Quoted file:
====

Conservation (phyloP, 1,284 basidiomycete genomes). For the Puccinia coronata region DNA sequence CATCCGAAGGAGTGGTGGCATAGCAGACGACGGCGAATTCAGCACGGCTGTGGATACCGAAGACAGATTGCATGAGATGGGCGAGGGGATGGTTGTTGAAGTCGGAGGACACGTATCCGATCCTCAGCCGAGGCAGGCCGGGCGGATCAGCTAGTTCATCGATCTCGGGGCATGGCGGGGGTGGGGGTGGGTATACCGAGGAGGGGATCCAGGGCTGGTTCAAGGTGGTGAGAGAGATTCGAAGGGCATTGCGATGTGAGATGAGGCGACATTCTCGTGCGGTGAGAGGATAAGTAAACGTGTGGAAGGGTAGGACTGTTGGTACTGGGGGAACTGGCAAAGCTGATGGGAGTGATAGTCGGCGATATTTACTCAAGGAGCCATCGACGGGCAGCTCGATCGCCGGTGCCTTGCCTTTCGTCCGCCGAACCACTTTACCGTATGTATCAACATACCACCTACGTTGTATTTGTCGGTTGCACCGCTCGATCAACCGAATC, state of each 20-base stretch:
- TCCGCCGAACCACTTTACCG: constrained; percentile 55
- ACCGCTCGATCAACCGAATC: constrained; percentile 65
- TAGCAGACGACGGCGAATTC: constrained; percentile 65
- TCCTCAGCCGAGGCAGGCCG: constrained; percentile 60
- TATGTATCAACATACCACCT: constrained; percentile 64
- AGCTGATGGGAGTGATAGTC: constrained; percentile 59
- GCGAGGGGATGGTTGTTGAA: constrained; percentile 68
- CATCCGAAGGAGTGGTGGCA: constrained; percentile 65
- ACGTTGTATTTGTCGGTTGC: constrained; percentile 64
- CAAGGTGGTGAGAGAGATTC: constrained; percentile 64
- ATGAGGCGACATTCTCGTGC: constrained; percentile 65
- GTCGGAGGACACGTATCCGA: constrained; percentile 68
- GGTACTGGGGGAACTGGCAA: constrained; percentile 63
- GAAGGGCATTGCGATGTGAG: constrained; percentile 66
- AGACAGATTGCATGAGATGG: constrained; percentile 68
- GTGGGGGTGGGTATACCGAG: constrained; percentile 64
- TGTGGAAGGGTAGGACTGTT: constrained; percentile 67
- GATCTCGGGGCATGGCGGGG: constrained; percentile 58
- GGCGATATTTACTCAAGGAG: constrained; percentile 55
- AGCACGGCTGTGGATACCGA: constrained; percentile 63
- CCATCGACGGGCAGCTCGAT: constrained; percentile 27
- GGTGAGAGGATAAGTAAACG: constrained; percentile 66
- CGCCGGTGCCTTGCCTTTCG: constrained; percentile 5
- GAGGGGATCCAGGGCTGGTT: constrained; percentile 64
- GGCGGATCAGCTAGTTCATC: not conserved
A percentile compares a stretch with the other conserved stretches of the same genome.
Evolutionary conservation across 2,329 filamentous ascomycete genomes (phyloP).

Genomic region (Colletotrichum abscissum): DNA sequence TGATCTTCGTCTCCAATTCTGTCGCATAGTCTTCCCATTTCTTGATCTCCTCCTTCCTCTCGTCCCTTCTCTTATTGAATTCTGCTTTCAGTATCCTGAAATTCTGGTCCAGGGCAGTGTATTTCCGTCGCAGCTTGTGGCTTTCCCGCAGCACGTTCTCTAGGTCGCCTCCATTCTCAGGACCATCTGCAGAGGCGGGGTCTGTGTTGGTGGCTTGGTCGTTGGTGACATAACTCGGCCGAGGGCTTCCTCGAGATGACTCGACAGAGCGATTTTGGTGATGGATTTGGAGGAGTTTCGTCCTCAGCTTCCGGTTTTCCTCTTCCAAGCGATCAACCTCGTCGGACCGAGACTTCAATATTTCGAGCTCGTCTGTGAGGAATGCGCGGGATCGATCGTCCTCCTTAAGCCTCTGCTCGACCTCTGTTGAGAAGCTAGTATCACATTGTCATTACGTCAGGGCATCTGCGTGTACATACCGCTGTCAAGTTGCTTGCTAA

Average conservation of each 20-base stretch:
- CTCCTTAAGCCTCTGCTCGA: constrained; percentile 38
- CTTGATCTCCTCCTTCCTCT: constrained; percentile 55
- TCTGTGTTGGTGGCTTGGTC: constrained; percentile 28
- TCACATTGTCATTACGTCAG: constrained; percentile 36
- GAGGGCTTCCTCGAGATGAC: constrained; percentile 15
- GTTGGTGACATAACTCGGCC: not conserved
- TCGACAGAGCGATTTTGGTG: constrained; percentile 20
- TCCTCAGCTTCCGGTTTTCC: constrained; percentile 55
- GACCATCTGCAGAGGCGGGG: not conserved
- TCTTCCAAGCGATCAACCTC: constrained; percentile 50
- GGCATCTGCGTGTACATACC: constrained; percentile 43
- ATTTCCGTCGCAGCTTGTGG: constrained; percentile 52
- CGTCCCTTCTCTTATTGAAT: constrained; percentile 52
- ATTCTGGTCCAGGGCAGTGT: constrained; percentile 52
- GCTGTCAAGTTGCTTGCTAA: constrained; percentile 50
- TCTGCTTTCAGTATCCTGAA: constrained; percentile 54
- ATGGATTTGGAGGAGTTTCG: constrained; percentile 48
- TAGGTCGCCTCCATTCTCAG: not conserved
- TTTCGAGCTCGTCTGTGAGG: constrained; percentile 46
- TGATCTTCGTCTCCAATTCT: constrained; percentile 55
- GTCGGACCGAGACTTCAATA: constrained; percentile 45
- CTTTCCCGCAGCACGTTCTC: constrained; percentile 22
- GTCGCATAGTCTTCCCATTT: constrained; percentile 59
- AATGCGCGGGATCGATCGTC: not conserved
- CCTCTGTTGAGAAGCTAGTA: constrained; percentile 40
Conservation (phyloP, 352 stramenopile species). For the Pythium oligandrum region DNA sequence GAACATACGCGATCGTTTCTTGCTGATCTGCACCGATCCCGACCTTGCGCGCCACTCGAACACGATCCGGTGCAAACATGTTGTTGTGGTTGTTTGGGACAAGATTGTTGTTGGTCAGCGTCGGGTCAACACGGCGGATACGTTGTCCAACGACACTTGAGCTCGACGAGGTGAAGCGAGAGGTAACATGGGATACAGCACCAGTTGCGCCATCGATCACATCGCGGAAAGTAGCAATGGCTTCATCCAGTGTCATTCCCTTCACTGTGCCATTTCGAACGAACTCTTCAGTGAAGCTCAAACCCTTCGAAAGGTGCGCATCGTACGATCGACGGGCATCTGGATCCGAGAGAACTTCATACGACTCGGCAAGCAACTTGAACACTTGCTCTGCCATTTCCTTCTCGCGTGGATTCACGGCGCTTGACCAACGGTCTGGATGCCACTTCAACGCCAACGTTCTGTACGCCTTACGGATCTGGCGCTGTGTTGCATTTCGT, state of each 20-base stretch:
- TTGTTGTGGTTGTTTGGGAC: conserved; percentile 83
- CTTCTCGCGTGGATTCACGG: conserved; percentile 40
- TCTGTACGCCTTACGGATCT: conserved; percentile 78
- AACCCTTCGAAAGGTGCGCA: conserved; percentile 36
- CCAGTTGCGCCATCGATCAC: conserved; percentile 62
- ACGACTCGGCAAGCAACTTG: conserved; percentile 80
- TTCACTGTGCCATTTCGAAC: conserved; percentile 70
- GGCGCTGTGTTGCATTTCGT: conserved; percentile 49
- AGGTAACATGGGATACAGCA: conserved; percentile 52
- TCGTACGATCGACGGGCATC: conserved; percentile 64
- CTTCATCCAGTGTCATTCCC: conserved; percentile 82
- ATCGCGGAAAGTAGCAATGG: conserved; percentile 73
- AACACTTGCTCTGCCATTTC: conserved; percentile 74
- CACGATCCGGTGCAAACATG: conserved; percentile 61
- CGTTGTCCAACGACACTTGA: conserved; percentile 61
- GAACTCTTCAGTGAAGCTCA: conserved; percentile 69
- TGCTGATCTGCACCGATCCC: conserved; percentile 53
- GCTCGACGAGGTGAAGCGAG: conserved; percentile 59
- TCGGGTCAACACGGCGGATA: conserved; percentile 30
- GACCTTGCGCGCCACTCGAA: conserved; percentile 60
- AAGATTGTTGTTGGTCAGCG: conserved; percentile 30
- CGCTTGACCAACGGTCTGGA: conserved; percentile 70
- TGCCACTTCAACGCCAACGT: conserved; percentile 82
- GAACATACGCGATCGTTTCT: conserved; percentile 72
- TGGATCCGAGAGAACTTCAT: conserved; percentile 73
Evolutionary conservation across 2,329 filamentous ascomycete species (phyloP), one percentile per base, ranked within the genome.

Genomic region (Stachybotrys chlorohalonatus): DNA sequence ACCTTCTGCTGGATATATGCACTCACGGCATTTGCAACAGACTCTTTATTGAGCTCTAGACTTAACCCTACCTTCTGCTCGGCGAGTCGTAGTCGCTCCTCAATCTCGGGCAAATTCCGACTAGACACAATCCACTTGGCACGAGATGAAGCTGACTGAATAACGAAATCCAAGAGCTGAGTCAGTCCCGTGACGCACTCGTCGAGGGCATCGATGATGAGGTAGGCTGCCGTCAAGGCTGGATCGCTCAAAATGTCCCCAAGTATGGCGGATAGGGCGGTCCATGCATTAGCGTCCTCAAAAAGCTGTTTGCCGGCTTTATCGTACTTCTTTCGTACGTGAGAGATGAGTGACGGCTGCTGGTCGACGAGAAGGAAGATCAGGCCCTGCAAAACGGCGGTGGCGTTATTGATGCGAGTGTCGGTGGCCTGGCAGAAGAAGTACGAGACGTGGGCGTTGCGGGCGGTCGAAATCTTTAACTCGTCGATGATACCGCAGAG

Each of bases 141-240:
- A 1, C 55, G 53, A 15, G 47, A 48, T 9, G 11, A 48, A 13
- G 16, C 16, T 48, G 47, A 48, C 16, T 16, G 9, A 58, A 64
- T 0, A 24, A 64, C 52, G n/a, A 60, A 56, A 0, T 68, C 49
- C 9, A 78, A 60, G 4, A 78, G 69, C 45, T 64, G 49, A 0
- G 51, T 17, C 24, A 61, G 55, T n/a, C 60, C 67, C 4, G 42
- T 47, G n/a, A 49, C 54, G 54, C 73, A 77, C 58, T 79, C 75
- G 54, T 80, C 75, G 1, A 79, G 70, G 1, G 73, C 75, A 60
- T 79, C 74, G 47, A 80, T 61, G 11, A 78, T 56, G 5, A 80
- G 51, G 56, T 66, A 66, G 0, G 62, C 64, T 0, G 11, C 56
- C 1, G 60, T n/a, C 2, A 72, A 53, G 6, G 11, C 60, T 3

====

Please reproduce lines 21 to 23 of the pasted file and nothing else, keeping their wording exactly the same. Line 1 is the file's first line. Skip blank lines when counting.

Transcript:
- AGCACGGCTGTGGATACCGA: constrained; percentile 63
- CCATCGACGGGCAGCTCGAT: constrained; percentile 27
- GGTGAGAGGATAAGTAAACG: constrained; percentile 66